A student is reading a book. A message beeps from an iPhone. Eyes flick to the screen in curiosity. During the glance from paper to screen, an iPod continues to shuffle a soundtrack.
From screen to sound, from paper to pixels, digital cultures accompany, replace and cannibalise earlier platforms and meaning systems. In Digital Cultures, Milad Doueihi probes these accelerated movements, migrations and manifestations. First published in French in 2008 as La Grand Conversion Numérique, the book's English-language version has not been updated. As a result, social networking is underplayed.
But while it may seem unwise to leave the text unchanged considering the rapidity of software and hardware transformation, Doueihi's argument remains revelatory and important. He presents the diversity of digital practices and the importance of digital literacy in an increasingly complex textual environment. Moving beyond basic functional literacy, Doueihi asks how digitisation configures a meta-literacy, "of what it means to be literate".
The book's four sections - "Digital divides and the emerging digital literacy", "Blogging the city", "Software tolerance in the land of dissidence" and "Archiving the future" - align to investigate new relationships between the production and communication of knowledge and the transformations of past modes of reading and thinking.
The innovative concept created and developed throughout the book is "anthology". Doueihi defines this as "constituted by assembling various pieces of material under a unifying cover, and for the use of an individual or a group brought together by a common interest". Such a mode of reading is comparative, collaborative and decontextualised. A wiki-enabled form of bricolage, the "new sociability" through social networks gathers references into an innovative anthology.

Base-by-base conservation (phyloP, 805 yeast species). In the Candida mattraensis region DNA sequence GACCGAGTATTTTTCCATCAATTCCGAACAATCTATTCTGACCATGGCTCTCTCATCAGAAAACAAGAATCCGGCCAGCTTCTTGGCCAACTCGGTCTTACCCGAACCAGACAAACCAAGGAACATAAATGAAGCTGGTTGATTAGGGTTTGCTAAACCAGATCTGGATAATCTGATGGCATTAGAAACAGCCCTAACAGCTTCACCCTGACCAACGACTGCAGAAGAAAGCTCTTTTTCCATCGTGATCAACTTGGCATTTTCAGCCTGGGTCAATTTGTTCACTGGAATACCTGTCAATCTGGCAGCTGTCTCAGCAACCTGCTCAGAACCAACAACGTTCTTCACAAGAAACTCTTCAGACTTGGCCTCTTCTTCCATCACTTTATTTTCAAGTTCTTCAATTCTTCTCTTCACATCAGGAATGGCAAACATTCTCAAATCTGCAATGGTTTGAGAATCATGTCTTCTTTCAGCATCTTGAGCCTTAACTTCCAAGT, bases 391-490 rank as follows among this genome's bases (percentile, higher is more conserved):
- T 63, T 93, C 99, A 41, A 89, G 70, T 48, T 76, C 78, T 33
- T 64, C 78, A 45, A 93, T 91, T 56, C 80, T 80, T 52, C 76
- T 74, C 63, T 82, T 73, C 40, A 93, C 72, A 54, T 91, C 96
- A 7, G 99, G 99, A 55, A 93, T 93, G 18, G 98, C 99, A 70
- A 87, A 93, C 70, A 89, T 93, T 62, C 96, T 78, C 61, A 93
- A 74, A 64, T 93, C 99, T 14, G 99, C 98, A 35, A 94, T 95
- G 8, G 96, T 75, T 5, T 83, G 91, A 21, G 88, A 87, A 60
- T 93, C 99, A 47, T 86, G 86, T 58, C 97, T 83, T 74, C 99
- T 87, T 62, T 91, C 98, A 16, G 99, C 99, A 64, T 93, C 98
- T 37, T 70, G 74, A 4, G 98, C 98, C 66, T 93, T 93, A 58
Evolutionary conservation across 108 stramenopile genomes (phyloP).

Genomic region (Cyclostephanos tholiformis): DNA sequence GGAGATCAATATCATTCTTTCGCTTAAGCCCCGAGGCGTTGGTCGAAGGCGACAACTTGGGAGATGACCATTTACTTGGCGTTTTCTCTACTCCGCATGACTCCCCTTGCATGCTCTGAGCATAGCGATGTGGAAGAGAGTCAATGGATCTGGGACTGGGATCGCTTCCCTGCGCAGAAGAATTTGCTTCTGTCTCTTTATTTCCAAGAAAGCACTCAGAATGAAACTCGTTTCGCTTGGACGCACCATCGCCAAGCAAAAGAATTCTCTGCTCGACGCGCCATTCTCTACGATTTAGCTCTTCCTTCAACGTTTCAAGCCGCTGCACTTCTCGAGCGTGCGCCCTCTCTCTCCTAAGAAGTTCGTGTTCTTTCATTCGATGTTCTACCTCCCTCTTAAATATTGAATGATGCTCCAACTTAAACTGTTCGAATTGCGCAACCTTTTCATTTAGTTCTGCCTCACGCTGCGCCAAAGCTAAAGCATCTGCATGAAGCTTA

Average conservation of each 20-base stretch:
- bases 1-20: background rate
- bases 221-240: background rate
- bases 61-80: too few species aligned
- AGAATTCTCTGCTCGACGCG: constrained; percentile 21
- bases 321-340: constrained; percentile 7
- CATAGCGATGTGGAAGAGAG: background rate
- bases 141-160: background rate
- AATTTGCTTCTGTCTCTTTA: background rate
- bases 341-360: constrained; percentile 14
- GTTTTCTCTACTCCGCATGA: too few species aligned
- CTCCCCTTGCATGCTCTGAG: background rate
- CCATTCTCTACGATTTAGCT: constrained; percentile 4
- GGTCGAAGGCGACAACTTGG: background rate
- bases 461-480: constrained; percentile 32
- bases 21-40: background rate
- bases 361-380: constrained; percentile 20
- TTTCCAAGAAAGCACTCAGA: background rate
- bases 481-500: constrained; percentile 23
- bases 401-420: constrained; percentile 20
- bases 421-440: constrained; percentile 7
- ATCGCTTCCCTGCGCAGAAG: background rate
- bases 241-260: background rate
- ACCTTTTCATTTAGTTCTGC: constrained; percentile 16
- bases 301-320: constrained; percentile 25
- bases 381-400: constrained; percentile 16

Anthology is an effective metaphor and model, offering a description of the changing space between authors and readers. This is a powerful and useful concept for literacy theorists, built on the disconnection of text, authorship and intentionality. The rapid re-contexualisation of information can create redundant repetition, digitised gossip or innovative alignments between old and new knowledge. This is an "assembly model of leadership", with collaboration enabling convergence.
Doueihi is not a computer scientist. He is not a lawyer. He is not a technologist. He describes himself as an "accidental digitician". This "unauthorized position" enables a freedom to watch technology and log the changes. This positioning is ideal for an intellectual historian, assessing information and literacy, information and knowledge. It is a reminder of the value gained by incorporating voices from the humanities into discussions of technology. It is a way to remember "forgotten histories".
Digital Cultures is neither a book of celebration nor one of denial. The anthological is fragmented and therefore constructs and migrates an incomplete and often unsatisfactory history into the present. The modifications to identity, community, location, ownership and preservation create new relationships between access and surveillance, freedom and censorship.
The ambivalence of the book emerges when trying to understand the social, cultural and legal legacies from analogue frameworks. Confirming that the division between analogue print and digital text does not have to result in conflictual literacies, the challenge for library and information professionals is how to align different representational structures for organising knowledge on- and offline. In building new links between literacy, privacy and the archive, preservation becomes the key challenge. With the Internet Archive's Wayback Machine offering one option and Google another, the role of corporatisation in the preservation of knowledge is a challenge to resolve.
Digital Cultures is well written, engaging, interdisciplinary and evocative. The theoretical configuration of "the anthology" is profoundly useful for media, communication, cultural and internet studies, offering an opportunity to create new ways of thinking about old knowledge.
By Milad Doueihi,Harvard University Press 208pp, £14.95,ISBN 9780674055247,Published 31 March 2011